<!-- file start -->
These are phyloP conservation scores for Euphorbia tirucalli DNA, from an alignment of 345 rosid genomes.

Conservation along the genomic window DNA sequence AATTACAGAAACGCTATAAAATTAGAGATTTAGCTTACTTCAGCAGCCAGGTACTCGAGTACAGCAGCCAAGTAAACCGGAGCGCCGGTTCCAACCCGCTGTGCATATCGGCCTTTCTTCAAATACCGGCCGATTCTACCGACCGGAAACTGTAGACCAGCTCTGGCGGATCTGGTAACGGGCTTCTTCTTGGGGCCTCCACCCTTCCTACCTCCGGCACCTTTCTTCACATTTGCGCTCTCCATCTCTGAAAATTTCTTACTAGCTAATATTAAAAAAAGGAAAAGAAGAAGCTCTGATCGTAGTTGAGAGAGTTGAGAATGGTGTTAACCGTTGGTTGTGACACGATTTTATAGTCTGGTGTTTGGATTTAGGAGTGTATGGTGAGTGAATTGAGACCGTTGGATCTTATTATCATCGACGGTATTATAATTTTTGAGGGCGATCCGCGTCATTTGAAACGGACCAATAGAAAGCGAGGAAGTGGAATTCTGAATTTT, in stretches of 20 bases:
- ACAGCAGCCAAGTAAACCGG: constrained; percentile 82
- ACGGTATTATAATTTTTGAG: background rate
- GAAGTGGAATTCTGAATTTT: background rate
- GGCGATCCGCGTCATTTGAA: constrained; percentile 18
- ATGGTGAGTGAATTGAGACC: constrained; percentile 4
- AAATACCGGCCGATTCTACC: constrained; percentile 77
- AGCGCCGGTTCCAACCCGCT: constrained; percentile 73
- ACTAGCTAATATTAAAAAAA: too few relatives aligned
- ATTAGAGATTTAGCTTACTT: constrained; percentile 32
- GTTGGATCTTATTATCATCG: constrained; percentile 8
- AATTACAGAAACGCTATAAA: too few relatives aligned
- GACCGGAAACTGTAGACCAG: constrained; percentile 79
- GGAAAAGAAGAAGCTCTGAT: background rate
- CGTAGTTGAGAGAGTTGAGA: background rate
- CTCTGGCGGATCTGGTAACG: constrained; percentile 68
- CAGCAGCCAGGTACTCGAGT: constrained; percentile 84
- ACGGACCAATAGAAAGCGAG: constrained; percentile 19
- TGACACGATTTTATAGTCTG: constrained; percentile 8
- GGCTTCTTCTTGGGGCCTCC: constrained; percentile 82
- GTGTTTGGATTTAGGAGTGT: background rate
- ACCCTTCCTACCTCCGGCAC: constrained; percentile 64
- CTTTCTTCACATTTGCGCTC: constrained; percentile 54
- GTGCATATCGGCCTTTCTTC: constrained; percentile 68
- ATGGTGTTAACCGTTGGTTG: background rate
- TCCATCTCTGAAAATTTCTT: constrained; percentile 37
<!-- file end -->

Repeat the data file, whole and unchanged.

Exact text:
These are phyloP conservation scores for Euphorbia tirucalli DNA, from an alignment of 345 rosid genomes.

Conservation along the genomic window DNA sequence AATTACAGAAACGCTATAAAATTAGAGATTTAGCTTACTTCAGCAGCCAGGTACTCGAGTACAGCAGCCAAGTAAACCGGAGCGCCGGTTCCAACCCGCTGTGCATATCGGCCTTTCTTCAAATACCGGCCGATTCTACCGACCGGAAACTGTAGACCAGCTCTGGCGGATCTGGTAACGGGCTTCTTCTTGGGGCCTCCACCCTTCCTACCTCCGGCACCTTTCTTCACATTTGCGCTCTCCATCTCTGAAAATTTCTTACTAGCTAATATTAAAAAAAGGAAAAGAAGAAGCTCTGATCGTAGTTGAGAGAGTTGAGAATGGTGTTAACCGTTGGTTGTGACACGATTTTATAGTCTGGTGTTTGGATTTAGGAGTGTATGGTGAGTGAATTGAGACCGTTGGATCTTATTATCATCGACGGTATTATAATTTTTGAGGGCGATCCGCGTCATTTGAAACGGACCAATAGAAAGCGAGGAAGTGGAATTCTGAATTTT, in stretches of 20 bases:
- ACAGCAGCCAAGTAAACCGG: constrained; percentile 82
- ACGGTATTATAATTTTTGAG: background rate
- GAAGTGGAATTCTGAATTTT: background rate
- GGCGATCCGCGTCATTTGAA: constrained; percentile 18
- ATGGTGAGTGAATTGAGACC: constrained; percentile 4
- AAATACCGGCCGATTCTACC: constrained; percentile 77
- AGCGCCGGTTCCAACCCGCT: constrained; percentile 73
- ACTAGCTAATATTAAAAAAA: too few relatives aligned
- ATTAGAGATTTAGCTTACTT: constrained; percentile 32
- GTTGGATCTTATTATCATCG: constrained; percentile 8
- AATTACAGAAACGCTATAAA: too few relatives aligned
- GACCGGAAACTGTAGACCAG: constrained; percentile 79
- GGAAAAGAAGAAGCTCTGAT: background rate
- CGTAGTTGAGAGAGTTGAGA: background rate
- CTCTGGCGGATCTGGTAACG: constrained; percentile 68
- CAGCAGCCAGGTACTCGAGT: constrained; percentile 84
- ACGGACCAATAGAAAGCGAG: constrained; percentile 19
- TGACACGATTTTATAGTCTG: constrained; percentile 8
- GGCTTCTTCTTGGGGCCTCC: constrained; percentile 82
- GTGTTTGGATTTAGGAGTGT: background rate
- ACCCTTCCTACCTCCGGCAC: constrained; percentile 64
- CTTTCTTCACATTTGCGCTC: constrained; percentile 54
- GTGCATATCGGCCTTTCTTC: constrained; percentile 68
- ATGGTGTTAACCGTTGGTTG: background rate
- TCCATCTCTGAAAATTTCTT: constrained; percentile 37